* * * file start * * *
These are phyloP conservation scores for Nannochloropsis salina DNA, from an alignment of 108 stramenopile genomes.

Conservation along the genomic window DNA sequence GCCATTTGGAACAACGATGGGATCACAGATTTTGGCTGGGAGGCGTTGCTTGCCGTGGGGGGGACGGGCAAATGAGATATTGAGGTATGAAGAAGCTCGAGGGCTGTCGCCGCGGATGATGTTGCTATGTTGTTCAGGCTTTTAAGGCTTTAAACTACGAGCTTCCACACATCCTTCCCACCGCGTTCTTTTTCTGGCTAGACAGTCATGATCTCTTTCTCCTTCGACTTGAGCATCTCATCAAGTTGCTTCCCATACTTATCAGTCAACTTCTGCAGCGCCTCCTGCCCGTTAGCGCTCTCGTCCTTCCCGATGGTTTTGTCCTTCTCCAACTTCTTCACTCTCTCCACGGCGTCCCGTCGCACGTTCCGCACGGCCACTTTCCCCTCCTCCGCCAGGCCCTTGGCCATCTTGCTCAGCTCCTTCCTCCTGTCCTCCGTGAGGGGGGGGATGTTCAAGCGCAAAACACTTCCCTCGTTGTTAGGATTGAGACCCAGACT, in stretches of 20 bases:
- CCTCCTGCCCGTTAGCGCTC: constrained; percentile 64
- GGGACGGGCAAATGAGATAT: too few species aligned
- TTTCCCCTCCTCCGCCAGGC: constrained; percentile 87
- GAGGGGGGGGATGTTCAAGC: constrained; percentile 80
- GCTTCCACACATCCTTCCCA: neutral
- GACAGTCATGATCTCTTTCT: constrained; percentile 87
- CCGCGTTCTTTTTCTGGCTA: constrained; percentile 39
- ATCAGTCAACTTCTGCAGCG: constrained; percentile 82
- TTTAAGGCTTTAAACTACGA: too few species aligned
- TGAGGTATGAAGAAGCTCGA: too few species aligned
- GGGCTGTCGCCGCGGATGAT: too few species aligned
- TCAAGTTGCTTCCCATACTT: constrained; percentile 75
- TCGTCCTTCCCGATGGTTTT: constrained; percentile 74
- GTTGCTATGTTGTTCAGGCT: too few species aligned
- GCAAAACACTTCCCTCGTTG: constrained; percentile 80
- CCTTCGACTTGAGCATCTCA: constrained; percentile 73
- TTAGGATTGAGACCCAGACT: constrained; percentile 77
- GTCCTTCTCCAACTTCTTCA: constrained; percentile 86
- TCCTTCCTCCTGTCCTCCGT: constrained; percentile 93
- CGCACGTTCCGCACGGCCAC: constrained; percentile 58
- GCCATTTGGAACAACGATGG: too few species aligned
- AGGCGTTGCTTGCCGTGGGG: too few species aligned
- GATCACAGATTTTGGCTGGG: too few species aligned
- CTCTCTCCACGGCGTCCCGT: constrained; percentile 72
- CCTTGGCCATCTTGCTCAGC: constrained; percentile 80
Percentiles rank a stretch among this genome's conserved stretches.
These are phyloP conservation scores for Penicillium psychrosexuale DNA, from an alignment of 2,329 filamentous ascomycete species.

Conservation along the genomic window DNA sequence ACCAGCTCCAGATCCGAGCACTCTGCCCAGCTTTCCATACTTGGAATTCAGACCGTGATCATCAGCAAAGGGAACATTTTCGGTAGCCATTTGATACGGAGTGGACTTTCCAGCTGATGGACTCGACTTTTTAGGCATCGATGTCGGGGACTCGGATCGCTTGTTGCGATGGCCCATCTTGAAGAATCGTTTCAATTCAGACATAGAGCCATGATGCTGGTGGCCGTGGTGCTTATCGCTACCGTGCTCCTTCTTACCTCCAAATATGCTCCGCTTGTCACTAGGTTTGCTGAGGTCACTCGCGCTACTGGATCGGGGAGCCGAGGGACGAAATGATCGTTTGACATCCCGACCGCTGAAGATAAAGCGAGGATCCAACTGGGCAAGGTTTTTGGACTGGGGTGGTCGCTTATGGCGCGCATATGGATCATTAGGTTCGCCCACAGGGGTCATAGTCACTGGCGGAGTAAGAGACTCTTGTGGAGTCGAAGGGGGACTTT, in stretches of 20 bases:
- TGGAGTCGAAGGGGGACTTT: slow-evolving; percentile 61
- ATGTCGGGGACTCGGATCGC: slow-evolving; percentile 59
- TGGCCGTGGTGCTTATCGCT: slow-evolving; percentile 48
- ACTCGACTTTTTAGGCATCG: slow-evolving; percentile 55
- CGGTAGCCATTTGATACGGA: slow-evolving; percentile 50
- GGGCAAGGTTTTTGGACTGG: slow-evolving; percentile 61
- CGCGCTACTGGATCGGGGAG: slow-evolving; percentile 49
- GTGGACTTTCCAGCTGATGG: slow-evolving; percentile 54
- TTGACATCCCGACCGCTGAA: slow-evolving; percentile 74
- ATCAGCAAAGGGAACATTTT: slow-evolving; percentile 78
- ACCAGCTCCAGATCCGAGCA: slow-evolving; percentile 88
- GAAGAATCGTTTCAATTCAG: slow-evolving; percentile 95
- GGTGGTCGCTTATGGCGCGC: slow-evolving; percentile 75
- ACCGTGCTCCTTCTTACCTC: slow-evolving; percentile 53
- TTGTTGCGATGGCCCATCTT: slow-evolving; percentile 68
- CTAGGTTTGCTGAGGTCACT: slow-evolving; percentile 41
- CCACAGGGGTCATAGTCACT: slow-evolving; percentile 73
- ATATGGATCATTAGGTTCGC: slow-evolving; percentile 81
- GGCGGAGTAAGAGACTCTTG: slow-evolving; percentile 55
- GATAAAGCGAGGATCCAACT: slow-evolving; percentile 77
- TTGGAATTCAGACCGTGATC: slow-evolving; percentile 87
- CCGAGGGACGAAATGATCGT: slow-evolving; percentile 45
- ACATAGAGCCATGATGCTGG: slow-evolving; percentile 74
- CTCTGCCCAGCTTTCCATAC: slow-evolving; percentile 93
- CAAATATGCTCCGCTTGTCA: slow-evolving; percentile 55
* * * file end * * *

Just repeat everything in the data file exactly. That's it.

These are phyloP conservation scores for Nannochloropsis salina DNA, from an alignment of 108 stramenopile genomes.

Conservation along the genomic window DNA sequence GCCATTTGGAACAACGATGGGATCACAGATTTTGGCTGGGAGGCGTTGCTTGCCGTGGGGGGGACGGGCAAATGAGATATTGAGGTATGAAGAAGCTCGAGGGCTGTCGCCGCGGATGATGTTGCTATGTTGTTCAGGCTTTTAAGGCTTTAAACTACGAGCTTCCACACATCCTTCCCACCGCGTTCTTTTTCTGGCTAGACAGTCATGATCTCTTTCTCCTTCGACTTGAGCATCTCATCAAGTTGCTTCCCATACTTATCAGTCAACTTCTGCAGCGCCTCCTGCCCGTTAGCGCTCTCGTCCTTCCCGATGGTTTTGTCCTTCTCCAACTTCTTCACTCTCTCCACGGCGTCCCGTCGCACGTTCCGCACGGCCACTTTCCCCTCCTCCGCCAGGCCCTTGGCCATCTTGCTCAGCTCCTTCCTCCTGTCCTCCGTGAGGGGGGGGATGTTCAAGCGCAAAACACTTCCCTCGTTGTTAGGATTGAGACCCAGACT, in stretches of 20 bases:
- CCTCCTGCCCGTTAGCGCTC: constrained; percentile 64
- GGGACGGGCAAATGAGATAT: too few species aligned
- TTTCCCCTCCTCCGCCAGGC: constrained; percentile 87
- GAGGGGGGGGATGTTCAAGC: constrained; percentile 80
- GCTTCCACACATCCTTCCCA: neutral
- GACAGTCATGATCTCTTTCT: constrained; percentile 87
- CCGCGTTCTTTTTCTGGCTA: constrained; percentile 39
- ATCAGTCAACTTCTGCAGCG: constrained; percentile 82
- TTTAAGGCTTTAAACTACGA: too few species aligned
- TGAGGTATGAAGAAGCTCGA: too few species aligned
- GGGCTGTCGCCGCGGATGAT: too few species aligned
- TCAAGTTGCTTCCCATACTT: constrained; percentile 75
- TCGTCCTTCCCGATGGTTTT: constrained; percentile 74
- GTTGCTATGTTGTTCAGGCT: too few species aligned
- GCAAAACACTTCCCTCGTTG: constrained; percentile 80
- CCTTCGACTTGAGCATCTCA: constrained; percentile 73
- TTAGGATTGAGACCCAGACT: constrained; percentile 77
- GTCCTTCTCCAACTTCTTCA: constrained; percentile 86
- TCCTTCCTCCTGTCCTCCGT: constrained; percentile 93
- CGCACGTTCCGCACGGCCAC: constrained; percentile 58
- GCCATTTGGAACAACGATGG: too few species aligned
- AGGCGTTGCTTGCCGTGGGG: too few species aligned
- GATCACAGATTTTGGCTGGG: too few species aligned
- CTCTCTCCACGGCGTCCCGT: constrained; percentile 72
- CCTTGGCCATCTTGCTCAGC: constrained; percentile 80
Percentiles rank a stretch among this genome's conserved stretches.
These are phyloP conservation scores for Penicillium psychrosexuale DNA, from an alignment of 2,329 filamentous ascomycete species.

Conservation along the genomic window DNA sequence ACCAGCTCCAGATCCGAGCACTCTGCCCAGCTTTCCATACTTGGAATTCAGACCGTGATCATCAGCAAAGGGAACATTTTCGGTAGCCATTTGATACGGAGTGGACTTTCCAGCTGATGGACTCGACTTTTTAGGCATCGATGTCGGGGACTCGGATCGCTTGTTGCGATGGCCCATCTTGAAGAATCGTTTCAATTCAGACATAGAGCCATGATGCTGGTGGCCGTGGTGCTTATCGCTACCGTGCTCCTTCTTACCTCCAAATATGCTCCGCTTGTCACTAGGTTTGCTGAGGTCACTCGCGCTACTGGATCGGGGAGCCGAGGGACGAAATGATCGTTTGACATCCCGACCGCTGAAGATAAAGCGAGGATCCAACTGGGCAAGGTTTTTGGACTGGGGTGGTCGCTTATGGCGCGCATATGGATCATTAGGTTCGCCCACAGGGGTCATAGTCACTGGCGGAGTAAGAGACTCTTGTGGAGTCGAAGGGGGACTTT, in stretches of 20 bases:
- TGGAGTCGAAGGGGGACTTT: slow-evolving; percentile 61
- ATGTCGGGGACTCGGATCGC: slow-evolving; percentile 59
- TGGCCGTGGTGCTTATCGCT: slow-evolving; percentile 48
- ACTCGACTTTTTAGGCATCG: slow-evolving; percentile 55
- CGGTAGCCATTTGATACGGA: slow-evolving; percentile 50
- GGGCAAGGTTTTTGGACTGG: slow-evolving; percentile 61
- CGCGCTACTGGATCGGGGAG: slow-evolving; percentile 49
- GTGGACTTTCCAGCTGATGG: slow-evolving; percentile 54
- TTGACATCCCGACCGCTGAA: slow-evolving; percentile 74
- ATCAGCAAAGGGAACATTTT: slow-evolving; percentile 78
- ACCAGCTCCAGATCCGAGCA: slow-evolving; percentile 88
- GAAGAATCGTTTCAATTCAG: slow-evolving; percentile 95
- GGTGGTCGCTTATGGCGCGC: slow-evolving; percentile 75
- ACCGTGCTCCTTCTTACCTC: slow-evolving; percentile 53
- TTGTTGCGATGGCCCATCTT: slow-evolving; percentile 68
- CTAGGTTTGCTGAGGTCACT: slow-evolving; percentile 41
- CCACAGGGGTCATAGTCACT: slow-evolving; percentile 73
- ATATGGATCATTAGGTTCGC: slow-evolving; percentile 81
- GGCGGAGTAAGAGACTCTTG: slow-evolving; percentile 55
- GATAAAGCGAGGATCCAACT: slow-evolving; percentile 77
- TTGGAATTCAGACCGTGATC: slow-evolving; percentile 87
- CCGAGGGACGAAATGATCGT: slow-evolving; percentile 45
- ACATAGAGCCATGATGCTGG: slow-evolving; percentile 74
- CTCTGCCCAGCTTTCCATAC: slow-evolving; percentile 93
- CAAATATGCTCCGCTTGTCA: slow-evolving; percentile 55